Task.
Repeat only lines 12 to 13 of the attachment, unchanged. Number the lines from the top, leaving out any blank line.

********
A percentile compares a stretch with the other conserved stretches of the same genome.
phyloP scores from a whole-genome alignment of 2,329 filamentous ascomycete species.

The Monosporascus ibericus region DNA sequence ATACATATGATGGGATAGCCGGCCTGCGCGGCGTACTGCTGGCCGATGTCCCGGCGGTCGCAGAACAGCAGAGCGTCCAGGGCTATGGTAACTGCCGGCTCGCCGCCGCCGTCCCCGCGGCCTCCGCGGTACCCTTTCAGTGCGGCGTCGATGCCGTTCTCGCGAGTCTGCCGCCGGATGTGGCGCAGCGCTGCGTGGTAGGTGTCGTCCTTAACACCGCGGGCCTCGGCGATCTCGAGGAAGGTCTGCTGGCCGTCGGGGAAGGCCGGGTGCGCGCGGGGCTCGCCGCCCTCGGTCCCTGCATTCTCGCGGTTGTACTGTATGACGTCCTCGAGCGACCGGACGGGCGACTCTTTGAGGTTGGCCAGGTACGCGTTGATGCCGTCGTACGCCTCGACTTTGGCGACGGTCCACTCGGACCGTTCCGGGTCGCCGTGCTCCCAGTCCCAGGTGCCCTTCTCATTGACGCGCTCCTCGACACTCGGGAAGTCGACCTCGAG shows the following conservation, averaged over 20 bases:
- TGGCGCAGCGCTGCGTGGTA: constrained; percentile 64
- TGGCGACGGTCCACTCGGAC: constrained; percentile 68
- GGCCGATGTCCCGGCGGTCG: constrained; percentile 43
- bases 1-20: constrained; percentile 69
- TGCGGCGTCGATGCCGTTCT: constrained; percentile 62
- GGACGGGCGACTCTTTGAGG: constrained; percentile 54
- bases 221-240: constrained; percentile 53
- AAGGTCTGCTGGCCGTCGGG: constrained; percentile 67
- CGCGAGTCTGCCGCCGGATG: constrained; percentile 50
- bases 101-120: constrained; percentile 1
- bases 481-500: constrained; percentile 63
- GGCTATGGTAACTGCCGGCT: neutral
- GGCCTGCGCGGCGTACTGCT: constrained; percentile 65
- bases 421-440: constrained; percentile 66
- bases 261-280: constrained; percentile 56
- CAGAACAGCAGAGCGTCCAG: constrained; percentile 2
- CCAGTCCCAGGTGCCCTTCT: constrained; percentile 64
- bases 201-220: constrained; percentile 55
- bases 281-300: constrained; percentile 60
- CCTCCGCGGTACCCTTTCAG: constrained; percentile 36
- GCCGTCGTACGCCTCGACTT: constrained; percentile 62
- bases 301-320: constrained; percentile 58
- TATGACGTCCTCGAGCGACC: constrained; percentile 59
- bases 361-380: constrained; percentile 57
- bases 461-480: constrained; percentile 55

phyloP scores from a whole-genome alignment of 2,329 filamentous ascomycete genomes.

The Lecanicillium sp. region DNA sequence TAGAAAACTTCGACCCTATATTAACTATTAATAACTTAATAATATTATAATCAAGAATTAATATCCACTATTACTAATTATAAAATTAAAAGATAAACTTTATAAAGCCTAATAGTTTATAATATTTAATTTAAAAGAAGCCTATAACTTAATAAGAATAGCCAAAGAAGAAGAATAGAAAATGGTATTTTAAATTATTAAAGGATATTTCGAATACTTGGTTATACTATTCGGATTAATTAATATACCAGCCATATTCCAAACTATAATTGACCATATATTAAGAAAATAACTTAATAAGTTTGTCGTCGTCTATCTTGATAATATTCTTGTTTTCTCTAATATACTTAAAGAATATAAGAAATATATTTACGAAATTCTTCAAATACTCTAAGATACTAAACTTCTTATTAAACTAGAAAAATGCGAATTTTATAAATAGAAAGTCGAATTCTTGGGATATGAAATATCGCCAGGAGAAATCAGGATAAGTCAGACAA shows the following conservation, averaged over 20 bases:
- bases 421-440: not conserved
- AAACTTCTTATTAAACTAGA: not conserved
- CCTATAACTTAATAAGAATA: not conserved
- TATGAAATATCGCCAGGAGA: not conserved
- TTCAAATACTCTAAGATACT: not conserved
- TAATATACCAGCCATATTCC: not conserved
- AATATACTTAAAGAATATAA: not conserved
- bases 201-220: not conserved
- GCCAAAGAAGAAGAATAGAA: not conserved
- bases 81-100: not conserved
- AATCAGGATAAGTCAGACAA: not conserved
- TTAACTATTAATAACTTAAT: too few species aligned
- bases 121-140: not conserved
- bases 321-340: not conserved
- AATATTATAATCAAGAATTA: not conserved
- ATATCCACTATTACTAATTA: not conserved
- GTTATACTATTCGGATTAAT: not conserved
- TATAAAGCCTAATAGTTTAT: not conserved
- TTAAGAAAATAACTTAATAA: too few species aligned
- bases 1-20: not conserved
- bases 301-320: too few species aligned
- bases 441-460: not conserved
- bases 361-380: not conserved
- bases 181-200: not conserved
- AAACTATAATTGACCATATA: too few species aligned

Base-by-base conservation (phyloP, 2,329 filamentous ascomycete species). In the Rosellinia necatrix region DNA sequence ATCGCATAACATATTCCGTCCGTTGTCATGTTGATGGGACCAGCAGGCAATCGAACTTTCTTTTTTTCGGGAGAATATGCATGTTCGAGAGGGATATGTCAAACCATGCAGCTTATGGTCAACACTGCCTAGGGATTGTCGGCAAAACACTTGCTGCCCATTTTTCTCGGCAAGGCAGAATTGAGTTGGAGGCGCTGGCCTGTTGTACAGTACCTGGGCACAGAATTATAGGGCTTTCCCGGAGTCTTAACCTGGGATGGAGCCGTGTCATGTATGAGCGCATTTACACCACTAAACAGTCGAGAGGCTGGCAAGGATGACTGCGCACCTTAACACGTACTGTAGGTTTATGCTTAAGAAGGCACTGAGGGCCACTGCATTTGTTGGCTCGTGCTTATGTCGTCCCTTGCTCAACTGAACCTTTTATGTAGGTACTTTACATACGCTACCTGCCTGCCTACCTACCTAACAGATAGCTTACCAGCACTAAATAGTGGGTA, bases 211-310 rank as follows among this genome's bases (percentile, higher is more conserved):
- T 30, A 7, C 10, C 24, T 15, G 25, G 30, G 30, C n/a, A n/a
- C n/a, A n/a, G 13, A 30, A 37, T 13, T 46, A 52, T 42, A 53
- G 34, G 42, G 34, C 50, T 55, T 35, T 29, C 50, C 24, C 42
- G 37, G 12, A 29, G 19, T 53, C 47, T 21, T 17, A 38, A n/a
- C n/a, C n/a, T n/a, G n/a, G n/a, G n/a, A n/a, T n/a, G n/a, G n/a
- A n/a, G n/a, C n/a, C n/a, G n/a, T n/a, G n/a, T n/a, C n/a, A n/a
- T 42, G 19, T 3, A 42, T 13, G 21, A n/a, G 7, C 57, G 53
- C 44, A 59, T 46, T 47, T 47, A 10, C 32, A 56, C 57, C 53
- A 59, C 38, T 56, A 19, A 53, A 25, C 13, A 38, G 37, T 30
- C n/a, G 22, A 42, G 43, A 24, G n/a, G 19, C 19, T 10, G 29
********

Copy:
- CGCGAGTCTGCCGCCGGATG: constrained; percentile 50
- bases 101-120: constrained; percentile 1